SOUTH BEND, Ind. (AP) Notre Dame coach Mike Brey believes luck just might be on the side of the Irish.
Through his first 14 seasons at Notre Dame, the Fighting Irish had plenty of wins under Brey. Success in March was often elusive, though, and critics blamed Brey. Notre Dame never won a postseason conference title and had made it past the first weekend of the NCAA Tournament just once in nine tries.
That included four first-round losses to lower-seeded teams, falling to No. 11 seeds Winthrop and Old Dominion and No. 10s Xavier and Iowa State.
That all changed last year when the Irish won the Atlantic Coast Conference Tournament and advanced in the NCAA Tournament to a regional final for the first time since 1979.
Then the Irish (23-11) beat Michigan and Stephen F. Austin in the first two rounds this season and will face Wisconsin (22-12) on Friday for a shot at a second straight regional final.
So what's the difference?
''I'm kind of a believer that that thing is a little bit of a crap shoot and the law of averages can come around and help you,'' Brey said Tuesday.
But the veteran coach also believes he may have had better players the past two seasons, pointing out that last year's leaders Jerian Grant and Pat Connaughton are playing in the NBA and point guard Demetrius Jackson has been projected as a possible first-round pick.
''There's no question our talent level had been a little bit higher,'' he said.
Brey also believes last season's success has convinced this year's squad they can do it again, pointing to back-to-back come-from-behind victories.
''There's a nucleus of guys here who think they are supposed to do it in this tournament. That's nothing you can coach. It has to be gotten there by experience,'' he said.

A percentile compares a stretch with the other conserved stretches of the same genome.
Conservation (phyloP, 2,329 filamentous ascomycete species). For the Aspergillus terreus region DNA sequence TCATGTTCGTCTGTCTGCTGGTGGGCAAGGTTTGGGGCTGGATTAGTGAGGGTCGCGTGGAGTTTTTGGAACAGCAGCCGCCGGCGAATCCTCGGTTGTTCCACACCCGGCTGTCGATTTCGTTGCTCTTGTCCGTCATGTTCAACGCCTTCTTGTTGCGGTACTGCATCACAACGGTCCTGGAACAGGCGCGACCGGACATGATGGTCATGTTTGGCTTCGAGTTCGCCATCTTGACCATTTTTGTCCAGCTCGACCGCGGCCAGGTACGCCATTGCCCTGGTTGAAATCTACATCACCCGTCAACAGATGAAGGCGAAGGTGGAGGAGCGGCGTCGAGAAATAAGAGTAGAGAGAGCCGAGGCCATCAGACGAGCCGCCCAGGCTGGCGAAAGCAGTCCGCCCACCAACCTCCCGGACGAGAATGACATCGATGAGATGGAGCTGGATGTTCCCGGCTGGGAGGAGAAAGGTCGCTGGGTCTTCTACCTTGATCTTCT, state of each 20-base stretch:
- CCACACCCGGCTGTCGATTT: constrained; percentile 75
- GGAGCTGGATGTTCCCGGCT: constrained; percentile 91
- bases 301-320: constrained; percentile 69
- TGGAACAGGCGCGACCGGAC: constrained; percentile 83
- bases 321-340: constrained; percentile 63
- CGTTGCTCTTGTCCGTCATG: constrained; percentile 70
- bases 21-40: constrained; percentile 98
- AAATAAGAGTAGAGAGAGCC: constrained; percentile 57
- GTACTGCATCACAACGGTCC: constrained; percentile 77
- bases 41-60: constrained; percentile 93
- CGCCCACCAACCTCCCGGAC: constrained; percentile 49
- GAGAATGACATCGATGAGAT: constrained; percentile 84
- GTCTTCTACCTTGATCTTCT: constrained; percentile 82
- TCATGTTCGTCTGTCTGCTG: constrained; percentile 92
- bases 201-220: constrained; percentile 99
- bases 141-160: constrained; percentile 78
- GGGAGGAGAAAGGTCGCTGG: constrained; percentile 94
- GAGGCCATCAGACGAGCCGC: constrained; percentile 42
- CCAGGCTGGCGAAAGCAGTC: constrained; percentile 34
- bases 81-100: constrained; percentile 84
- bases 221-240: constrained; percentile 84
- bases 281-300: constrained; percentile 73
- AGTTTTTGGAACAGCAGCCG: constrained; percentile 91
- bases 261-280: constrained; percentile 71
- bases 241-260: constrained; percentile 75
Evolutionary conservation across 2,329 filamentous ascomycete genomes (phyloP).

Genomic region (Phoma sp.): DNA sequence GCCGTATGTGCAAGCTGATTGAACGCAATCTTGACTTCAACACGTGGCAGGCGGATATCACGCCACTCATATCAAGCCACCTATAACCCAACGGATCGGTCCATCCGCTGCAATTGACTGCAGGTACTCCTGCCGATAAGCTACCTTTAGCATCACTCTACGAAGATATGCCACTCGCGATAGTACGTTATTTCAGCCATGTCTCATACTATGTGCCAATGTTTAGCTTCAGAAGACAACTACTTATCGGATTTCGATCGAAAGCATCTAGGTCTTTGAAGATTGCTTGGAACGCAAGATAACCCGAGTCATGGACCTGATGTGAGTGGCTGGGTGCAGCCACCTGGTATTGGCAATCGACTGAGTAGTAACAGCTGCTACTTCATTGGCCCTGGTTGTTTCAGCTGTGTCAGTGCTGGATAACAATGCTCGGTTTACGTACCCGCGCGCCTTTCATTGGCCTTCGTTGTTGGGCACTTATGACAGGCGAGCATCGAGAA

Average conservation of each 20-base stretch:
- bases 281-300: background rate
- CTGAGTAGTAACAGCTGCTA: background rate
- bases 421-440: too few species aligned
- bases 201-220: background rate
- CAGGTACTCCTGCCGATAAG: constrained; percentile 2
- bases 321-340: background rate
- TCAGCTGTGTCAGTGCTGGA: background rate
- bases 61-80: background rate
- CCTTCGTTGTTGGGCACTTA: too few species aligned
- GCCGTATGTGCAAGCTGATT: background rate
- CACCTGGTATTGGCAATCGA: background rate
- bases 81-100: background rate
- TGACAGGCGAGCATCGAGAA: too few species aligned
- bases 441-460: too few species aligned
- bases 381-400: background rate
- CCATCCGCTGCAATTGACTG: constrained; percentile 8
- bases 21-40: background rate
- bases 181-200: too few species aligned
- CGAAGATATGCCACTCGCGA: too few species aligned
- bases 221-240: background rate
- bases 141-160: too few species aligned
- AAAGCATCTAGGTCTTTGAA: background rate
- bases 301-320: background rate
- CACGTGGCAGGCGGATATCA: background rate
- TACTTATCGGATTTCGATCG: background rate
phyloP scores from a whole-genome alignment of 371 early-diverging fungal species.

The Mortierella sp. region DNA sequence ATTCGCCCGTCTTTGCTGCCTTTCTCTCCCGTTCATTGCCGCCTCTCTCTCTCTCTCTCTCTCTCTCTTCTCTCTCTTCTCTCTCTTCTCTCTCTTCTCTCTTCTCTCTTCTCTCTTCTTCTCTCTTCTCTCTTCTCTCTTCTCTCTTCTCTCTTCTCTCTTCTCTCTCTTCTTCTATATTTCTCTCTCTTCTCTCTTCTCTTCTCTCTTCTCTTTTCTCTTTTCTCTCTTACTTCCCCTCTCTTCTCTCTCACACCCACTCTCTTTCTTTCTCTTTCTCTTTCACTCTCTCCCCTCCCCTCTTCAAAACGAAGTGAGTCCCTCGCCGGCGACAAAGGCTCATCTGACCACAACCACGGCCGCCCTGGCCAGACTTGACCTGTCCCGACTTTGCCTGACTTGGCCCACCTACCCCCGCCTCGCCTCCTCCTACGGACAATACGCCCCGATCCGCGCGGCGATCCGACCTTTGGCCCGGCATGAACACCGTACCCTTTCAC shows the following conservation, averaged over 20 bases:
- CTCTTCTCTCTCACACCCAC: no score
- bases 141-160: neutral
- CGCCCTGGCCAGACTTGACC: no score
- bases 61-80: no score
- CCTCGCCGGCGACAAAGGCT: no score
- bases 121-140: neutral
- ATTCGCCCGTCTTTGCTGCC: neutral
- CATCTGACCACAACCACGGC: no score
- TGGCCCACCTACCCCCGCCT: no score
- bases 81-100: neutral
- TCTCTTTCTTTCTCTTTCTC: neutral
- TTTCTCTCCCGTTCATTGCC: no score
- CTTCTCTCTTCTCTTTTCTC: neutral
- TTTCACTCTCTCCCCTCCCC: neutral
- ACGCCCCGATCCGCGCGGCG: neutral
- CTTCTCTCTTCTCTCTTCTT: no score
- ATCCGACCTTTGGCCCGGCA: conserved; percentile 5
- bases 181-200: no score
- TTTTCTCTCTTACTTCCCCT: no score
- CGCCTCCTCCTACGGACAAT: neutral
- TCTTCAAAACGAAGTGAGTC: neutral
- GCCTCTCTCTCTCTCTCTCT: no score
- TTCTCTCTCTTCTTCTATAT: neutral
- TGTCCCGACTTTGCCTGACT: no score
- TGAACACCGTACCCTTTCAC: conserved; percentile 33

But those around Brey say building players' confidence has always been his strength.
''I think Mike has always done a great job of whoever he recruits he get them to believe in what he's trying to do at both ends of the floor,'' former Irish coach Digger Phelps said. ''I always say a team is a reflection of a coach's personality. To see what they're doing now is a reflection of him.''
Notre Dame athletic director Jack Swarbrick said Brey is able to keep the proper perspective because he's an educator at heart.
''He never adds to the pressure. There's enough pressure created by the situations,'' Swarbrick said.
Brey said he's not always as calm as he appears, but he works at it.
''There are days I'm churning inside, but I never want them to feel that. In tournament situations I want them going for it, like they've got nothing to lose. I do not want them playing safe. Which means if we throw it away a couple of times because we're attacking, I don't jump on anybody. I want us playing downhill,'' he said.
That doesn't mean he doesn't ever get on his players. Down 12 at halftime against Michigan, he ripped into the team telling the players if they didn't get going they would be blown out by 31 like they were against North Carolina in the ACC tournament.
''He lit into us pretty good. We needed it,'' forward V.J. Beachem said. ''For us to respond the way that we did shows he really knows his team and knows what we need and when we need it.''
Brey believes the belief the Irish can do well in March is engrained in players.
''It's a culture now,'' he said.